Title Isolation and characterization of Salmonella enterica from Antarctic wildlife
Author Vigo, G.B.; Leotta, G.A.; Caffer, M.I.; Salve, A.; Binsztein, N.; Pichel, M.
Author Affil Vigo, G.B., Universidad Nacional de La Plata, Facultad de Ciencias Veterinarias, Buenos Aires, Argentina. Other: Consejo Nacional de Investigaciones Cientificas y Tecnicas, Argentina; Instituto Nacional de Enfermedades Infecciosas, Argentina
Source Polar Biology, 34(5), p.675-681. Publisher: Springer-Verlag, Berlin, Germany. ISSN: 0722-4060
Publication Date May 2011
Notes In English. 33 refs. GeoRef Acc. No: 309884. CRREL Acc. No: 65006923
Index Terms biogeography; ecology; Antarctica-- Antarctic Peninsula; Antarctica--King George Island; Southern Ocean; Antarctic Peninsula; Antarctica; Aves; Chordata; Hope Bay; King George Island; microorganisms; Neornithes; Potter Peninsula; Scotia Sea Islands; seasonal variations; South Shetland Islands; Sphenisciformes; Tetrapoda; Vertebrata
Abstract In recent years, the human presence in Antarctica has increased and as a consequence, the possibility of microorganisms' introduction. The aims of this work were to determine the presence of Salmonella enterica in Antarctic seabirds and sea mammals, to characterize the isolates identified, and to determine the genetic relation of Antarctic S. enterica isolates among them and compare with isolates of human, animal, and food sources recovered in Argentina. During the summer 2000 and 2002 in Potter Peninsula, and during the summer 2001 and 2003 in Hope Bay, a total of 1,739 fecal samples from Antarctic animals were collected and analyzed. In summer 2000, S. Newport and S. Enteritidis were isolated from 8.9% of southern giant petrels (Macronectes giganteus). In summer 2003, S. Enteritidis was isolated from 1.5% of Adelie penguins (Pygoscelis adeliae), from 5.5% of skuas (Stercorarius sp.), from 5.4% of kelp gulls (Larus dominicanus), and from 5.6% of Weddell seals (Leptonychotes weddelli). All the isolates belonging to the same serovar showed indistinguishable genomic profiles by Pulse- Field Gel Electrophoresis (PFGE) with XbaI and BlnI restriction enzymes and by Random Amplified Polymorphic DNA (RAPD-PCR). In addition, these Antarctic strains were different from S. enterica isolates from different sources identified in Argentina during the same or close time periods.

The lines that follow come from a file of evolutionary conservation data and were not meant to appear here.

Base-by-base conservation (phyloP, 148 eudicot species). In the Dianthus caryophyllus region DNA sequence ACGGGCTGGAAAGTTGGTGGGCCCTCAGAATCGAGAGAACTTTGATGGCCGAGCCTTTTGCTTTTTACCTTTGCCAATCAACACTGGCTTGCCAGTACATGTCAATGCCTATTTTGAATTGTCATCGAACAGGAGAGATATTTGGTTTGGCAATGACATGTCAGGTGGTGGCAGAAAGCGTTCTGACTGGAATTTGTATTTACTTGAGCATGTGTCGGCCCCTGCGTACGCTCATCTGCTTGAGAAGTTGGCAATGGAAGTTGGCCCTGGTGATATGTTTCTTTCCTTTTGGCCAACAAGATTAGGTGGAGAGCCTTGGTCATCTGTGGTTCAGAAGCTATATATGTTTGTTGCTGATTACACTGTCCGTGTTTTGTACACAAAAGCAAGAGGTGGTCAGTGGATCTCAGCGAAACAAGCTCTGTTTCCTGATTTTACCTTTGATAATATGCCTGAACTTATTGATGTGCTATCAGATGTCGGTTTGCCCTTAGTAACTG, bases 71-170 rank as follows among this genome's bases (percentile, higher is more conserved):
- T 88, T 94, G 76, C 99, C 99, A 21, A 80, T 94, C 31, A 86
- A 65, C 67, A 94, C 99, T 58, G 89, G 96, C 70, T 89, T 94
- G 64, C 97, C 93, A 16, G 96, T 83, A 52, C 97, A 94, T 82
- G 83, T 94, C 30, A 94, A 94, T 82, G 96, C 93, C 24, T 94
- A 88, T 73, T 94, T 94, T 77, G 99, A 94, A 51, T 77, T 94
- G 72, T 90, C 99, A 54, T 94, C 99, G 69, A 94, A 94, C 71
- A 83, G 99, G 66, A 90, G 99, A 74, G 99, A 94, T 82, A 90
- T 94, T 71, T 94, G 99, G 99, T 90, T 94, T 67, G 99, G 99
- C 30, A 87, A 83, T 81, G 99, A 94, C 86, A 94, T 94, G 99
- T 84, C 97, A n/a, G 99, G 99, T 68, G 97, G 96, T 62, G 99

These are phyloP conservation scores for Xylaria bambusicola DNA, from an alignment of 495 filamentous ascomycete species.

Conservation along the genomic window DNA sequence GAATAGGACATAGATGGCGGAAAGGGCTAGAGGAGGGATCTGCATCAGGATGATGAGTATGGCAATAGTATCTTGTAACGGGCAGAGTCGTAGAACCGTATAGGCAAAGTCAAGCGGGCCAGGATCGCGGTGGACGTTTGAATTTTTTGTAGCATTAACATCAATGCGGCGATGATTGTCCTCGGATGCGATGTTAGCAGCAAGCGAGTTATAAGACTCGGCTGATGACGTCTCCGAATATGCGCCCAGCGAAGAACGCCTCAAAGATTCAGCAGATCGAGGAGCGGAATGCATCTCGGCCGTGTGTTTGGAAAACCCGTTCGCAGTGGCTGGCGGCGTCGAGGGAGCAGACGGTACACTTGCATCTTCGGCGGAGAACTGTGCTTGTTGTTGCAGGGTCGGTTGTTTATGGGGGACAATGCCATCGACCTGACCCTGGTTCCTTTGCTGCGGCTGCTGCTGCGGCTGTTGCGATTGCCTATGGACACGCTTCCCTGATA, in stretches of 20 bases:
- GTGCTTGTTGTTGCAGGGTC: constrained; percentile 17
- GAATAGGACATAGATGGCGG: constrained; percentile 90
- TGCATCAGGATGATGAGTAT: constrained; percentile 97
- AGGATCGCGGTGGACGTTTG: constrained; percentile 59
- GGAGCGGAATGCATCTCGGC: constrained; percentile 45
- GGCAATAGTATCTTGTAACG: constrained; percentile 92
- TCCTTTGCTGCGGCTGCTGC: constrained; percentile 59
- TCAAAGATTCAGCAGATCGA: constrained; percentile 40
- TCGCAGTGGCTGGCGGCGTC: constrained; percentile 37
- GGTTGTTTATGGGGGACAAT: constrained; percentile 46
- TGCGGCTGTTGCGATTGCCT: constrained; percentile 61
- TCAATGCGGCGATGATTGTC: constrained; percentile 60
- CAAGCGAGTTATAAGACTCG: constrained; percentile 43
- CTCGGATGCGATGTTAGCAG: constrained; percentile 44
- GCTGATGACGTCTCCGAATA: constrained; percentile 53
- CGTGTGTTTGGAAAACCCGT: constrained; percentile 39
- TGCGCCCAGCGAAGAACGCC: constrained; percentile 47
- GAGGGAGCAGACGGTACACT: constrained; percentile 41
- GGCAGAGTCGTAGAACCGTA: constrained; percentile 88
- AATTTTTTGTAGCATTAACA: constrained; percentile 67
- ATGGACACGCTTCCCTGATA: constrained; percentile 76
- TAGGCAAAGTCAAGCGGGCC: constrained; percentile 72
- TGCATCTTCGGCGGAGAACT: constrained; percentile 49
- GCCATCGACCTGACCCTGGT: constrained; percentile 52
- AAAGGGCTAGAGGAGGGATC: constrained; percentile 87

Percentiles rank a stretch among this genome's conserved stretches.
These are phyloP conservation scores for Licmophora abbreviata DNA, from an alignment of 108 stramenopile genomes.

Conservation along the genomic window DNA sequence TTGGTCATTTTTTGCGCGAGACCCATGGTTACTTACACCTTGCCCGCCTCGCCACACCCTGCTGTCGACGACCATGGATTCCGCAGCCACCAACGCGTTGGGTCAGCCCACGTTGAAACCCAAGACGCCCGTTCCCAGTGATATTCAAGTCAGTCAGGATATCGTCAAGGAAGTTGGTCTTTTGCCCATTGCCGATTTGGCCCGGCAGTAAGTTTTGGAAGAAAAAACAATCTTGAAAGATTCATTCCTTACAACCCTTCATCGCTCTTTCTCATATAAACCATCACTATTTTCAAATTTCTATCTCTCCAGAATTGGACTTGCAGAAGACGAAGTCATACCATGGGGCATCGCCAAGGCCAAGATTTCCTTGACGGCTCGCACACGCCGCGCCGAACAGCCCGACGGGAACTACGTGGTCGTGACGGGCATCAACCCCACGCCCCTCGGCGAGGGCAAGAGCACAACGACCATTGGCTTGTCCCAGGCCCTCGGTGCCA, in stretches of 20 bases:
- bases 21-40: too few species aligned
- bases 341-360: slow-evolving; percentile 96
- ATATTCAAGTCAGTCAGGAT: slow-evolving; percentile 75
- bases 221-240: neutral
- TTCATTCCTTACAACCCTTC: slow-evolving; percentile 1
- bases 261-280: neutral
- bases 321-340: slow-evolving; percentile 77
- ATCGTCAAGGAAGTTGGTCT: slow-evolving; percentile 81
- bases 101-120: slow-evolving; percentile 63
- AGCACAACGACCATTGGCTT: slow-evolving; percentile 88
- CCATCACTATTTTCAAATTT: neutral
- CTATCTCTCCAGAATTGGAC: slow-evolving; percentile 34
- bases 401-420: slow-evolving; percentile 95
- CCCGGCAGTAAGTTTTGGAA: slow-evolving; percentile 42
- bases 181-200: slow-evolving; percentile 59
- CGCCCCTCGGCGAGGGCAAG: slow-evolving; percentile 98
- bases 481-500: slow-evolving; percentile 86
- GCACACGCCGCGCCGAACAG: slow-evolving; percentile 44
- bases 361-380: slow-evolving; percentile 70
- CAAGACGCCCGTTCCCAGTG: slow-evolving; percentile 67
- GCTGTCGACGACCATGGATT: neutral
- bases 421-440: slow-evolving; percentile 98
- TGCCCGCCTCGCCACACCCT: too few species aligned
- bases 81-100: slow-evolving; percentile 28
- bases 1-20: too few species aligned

URL http://hdl.handle.net/10.1007/s00300-010-0923-8
Publication Type journal article
Record ID 91541